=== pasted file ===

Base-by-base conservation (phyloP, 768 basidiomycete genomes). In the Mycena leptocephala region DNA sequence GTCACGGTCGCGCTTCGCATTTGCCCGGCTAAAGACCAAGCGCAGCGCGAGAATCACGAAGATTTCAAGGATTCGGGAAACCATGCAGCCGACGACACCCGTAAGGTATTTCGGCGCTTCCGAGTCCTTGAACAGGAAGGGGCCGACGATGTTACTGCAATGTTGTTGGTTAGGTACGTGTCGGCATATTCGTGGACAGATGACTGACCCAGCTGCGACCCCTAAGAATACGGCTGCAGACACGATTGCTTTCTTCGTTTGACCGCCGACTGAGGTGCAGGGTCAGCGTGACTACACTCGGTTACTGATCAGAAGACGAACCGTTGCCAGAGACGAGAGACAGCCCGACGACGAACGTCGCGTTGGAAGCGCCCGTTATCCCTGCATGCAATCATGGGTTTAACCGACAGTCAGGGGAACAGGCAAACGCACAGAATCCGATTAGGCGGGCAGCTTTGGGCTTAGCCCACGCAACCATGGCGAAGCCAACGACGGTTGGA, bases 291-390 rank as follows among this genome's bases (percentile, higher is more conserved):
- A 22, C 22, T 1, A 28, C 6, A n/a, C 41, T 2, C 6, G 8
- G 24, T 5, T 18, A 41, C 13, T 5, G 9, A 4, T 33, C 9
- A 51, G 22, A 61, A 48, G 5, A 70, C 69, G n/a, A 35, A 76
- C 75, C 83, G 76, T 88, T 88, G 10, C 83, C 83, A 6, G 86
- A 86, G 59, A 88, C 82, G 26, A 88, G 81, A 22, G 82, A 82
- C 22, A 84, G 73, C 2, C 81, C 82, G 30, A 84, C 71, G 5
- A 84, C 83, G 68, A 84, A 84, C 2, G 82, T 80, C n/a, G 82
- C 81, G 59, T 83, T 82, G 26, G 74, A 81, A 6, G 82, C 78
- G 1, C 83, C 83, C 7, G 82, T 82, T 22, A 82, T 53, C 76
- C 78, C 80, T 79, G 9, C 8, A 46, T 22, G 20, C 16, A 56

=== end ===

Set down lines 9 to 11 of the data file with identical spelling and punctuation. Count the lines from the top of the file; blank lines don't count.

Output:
- C 81, G 59, T 83, T 82, G 26, G 74, A 81, A 6, G 82, C 78
- G 1, C 83, C 83, C 7, G 82, T 82, T 22, A 82, T 53, C 76
- C 78, C 80, T 79, G 9, C 8, A 46, T 22, G 20, C 16, A 56